Review: Alessio Vermouth – Dry and Bianco
Alessio’s sweet vermouths performed well in our recent roundup, so today we’re turning toward its two white vermouths — a standard dry vermouth and a sweeter bianco which can be subbed in for dry vermouth when the mood strikes.
Alessio Dry Vermouth – “Based on an Italian recipe influenced by the historic French-style dry vermouths often referenced in cocktails of the 19th to mid-20th century. Crafted using aged Italian white wine and aromatized with Piemontese herbs and other aromatic spices.” Elegant on the nose, it offers significant bitterness, a sprinkle of lemon peel, and a melange of dried herbs that come across with notes of sage and thyme. Dry and expressive, its charms shine more brightly in a gin martini with a twist. 17% abv. A- / $25
Alessio Vermouth Bianco – “An historic variation of Italian Sweet Vermouth, regarded as a “Vino di Moda” (fashion wine). The first “Vermouth Blanc” was most likely invented in Chambéry (now France) in the early 1880’s, as a marketing effort to counter the traditional competition in Turin (now Italy), when these two cities were part of the Duchy of Savoy. Vermouth Blanc was made with a similar recipe as traditional sweet vermouth, but was filtered to be completely clear and was sometimes referred to as “semi-sweet.” Up to the end of the 19th century, it went mostly unnoticed, except as novelty in the Chambéry region. A few Italian producers decided to make their own, and Vermouth Bianco was introduced in Italy at the beginning of the 20th century. It was designed to attract a sophisticated ’20th Century’ palate, and more specifically to women of the era.”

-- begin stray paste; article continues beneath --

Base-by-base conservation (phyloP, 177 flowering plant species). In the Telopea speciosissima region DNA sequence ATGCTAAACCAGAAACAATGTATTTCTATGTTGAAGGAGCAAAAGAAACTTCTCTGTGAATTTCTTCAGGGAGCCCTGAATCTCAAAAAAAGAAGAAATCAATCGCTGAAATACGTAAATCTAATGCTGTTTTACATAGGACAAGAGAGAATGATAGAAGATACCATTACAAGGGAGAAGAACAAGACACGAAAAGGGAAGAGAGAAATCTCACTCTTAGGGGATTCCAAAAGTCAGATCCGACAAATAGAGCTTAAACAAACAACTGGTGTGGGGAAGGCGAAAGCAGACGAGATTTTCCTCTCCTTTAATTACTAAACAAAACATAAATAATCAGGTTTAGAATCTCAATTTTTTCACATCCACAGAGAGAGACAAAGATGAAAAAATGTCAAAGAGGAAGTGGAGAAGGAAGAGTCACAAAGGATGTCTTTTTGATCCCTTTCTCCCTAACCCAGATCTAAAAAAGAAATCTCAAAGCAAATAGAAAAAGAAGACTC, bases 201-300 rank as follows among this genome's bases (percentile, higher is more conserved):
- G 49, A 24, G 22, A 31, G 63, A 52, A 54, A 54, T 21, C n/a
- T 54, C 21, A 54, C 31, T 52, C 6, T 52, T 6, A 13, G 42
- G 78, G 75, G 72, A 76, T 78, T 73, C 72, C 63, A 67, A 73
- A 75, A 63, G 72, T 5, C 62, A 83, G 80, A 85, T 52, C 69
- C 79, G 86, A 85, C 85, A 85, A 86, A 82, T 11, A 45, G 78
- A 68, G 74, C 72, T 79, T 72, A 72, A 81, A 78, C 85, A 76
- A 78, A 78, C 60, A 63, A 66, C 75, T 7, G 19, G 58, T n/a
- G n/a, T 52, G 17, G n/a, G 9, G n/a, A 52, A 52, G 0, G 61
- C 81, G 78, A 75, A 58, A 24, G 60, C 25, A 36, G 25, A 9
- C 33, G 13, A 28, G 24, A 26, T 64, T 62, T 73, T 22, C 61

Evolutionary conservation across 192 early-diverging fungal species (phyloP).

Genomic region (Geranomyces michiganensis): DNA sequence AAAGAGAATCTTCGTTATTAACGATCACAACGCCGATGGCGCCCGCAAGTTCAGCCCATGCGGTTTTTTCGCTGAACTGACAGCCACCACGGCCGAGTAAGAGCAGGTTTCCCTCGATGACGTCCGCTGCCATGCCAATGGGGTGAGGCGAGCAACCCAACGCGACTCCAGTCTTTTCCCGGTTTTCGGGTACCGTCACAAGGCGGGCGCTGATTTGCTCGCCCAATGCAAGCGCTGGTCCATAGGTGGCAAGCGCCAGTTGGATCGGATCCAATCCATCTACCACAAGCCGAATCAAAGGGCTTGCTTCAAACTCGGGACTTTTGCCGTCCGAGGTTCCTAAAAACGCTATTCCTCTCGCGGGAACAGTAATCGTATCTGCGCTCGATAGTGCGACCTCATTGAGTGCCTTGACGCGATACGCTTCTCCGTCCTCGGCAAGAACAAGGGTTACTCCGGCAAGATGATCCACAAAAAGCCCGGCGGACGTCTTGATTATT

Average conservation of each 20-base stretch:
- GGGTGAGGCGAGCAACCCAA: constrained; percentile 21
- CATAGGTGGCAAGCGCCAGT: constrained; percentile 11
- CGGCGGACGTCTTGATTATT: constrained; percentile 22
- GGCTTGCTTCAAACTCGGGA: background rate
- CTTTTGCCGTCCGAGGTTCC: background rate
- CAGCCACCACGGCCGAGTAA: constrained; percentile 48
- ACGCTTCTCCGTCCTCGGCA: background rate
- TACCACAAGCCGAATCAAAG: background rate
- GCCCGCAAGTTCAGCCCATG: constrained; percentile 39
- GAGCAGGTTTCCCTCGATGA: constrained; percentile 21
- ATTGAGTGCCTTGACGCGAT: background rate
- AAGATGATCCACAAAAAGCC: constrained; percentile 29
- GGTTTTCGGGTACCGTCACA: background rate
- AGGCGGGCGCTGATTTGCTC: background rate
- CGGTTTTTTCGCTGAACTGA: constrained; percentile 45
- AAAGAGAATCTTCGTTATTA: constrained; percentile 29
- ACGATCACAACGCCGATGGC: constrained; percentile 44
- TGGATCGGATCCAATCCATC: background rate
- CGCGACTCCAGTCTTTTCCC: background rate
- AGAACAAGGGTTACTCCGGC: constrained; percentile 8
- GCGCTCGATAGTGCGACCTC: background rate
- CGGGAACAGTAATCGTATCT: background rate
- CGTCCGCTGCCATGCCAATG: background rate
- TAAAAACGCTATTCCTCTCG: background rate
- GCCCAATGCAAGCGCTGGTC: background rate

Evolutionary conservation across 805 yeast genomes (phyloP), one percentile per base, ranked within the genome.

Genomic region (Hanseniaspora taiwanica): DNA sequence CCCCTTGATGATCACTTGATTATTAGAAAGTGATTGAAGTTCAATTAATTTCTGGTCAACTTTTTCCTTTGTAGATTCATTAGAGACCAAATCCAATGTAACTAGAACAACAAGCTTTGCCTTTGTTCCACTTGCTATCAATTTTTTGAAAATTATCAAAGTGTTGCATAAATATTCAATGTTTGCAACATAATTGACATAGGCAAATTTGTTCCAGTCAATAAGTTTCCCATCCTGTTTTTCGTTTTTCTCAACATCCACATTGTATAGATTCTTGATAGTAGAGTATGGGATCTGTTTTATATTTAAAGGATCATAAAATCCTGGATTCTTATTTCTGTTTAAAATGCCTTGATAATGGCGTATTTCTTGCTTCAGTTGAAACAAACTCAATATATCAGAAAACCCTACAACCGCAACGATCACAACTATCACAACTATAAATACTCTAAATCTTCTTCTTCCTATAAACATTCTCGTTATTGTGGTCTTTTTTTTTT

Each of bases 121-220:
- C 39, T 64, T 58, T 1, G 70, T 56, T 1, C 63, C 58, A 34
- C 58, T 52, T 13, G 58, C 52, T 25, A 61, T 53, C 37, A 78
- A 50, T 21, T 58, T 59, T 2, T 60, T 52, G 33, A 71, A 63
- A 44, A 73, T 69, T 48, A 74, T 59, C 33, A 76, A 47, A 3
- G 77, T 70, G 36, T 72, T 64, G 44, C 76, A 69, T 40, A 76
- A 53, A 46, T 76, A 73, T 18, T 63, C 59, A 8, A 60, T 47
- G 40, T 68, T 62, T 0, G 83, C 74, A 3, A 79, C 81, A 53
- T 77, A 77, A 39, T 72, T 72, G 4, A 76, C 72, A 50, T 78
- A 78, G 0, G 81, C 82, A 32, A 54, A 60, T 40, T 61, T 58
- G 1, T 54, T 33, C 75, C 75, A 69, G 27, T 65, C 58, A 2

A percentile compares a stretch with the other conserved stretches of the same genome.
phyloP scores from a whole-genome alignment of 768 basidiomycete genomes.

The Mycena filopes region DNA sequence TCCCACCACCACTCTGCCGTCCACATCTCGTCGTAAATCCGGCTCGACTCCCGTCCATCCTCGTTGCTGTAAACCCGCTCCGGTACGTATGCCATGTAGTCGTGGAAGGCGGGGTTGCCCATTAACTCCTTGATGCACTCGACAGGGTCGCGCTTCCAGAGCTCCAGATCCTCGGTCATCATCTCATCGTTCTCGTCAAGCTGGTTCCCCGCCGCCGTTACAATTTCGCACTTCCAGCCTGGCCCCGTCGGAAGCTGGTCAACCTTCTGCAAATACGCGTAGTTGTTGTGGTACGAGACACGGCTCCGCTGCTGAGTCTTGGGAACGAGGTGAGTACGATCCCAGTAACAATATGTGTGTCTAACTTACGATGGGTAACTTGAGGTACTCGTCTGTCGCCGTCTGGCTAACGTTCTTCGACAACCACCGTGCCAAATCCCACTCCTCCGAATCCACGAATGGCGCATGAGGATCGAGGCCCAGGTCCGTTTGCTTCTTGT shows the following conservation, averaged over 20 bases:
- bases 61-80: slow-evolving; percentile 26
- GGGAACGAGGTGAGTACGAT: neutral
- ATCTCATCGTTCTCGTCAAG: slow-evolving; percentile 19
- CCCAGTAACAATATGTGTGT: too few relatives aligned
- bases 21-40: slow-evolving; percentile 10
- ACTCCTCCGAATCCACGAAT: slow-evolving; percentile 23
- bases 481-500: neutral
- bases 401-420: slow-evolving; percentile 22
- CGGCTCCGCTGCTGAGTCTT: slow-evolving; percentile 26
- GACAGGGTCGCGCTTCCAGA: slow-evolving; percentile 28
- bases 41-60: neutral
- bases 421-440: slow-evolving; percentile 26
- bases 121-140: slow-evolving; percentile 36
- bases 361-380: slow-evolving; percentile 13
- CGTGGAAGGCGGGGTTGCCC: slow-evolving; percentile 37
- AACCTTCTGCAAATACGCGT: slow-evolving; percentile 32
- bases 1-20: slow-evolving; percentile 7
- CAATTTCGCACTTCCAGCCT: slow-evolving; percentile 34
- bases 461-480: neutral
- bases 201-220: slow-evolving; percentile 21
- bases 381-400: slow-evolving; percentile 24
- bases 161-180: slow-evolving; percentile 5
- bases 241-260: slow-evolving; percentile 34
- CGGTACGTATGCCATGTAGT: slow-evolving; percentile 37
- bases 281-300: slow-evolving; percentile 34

As for this expression, it’s definitely further on the sugar spectrum than semi-sweet, with a lightly honeyed character that carries notes of white flowers, sweetened lemonade, and a hint of baking spice. Predominantly citrus, with perhaps a dash of vanilla on the finish. I liked it best on its own; with a mixer it easily got lost. 18% abv. A- / $25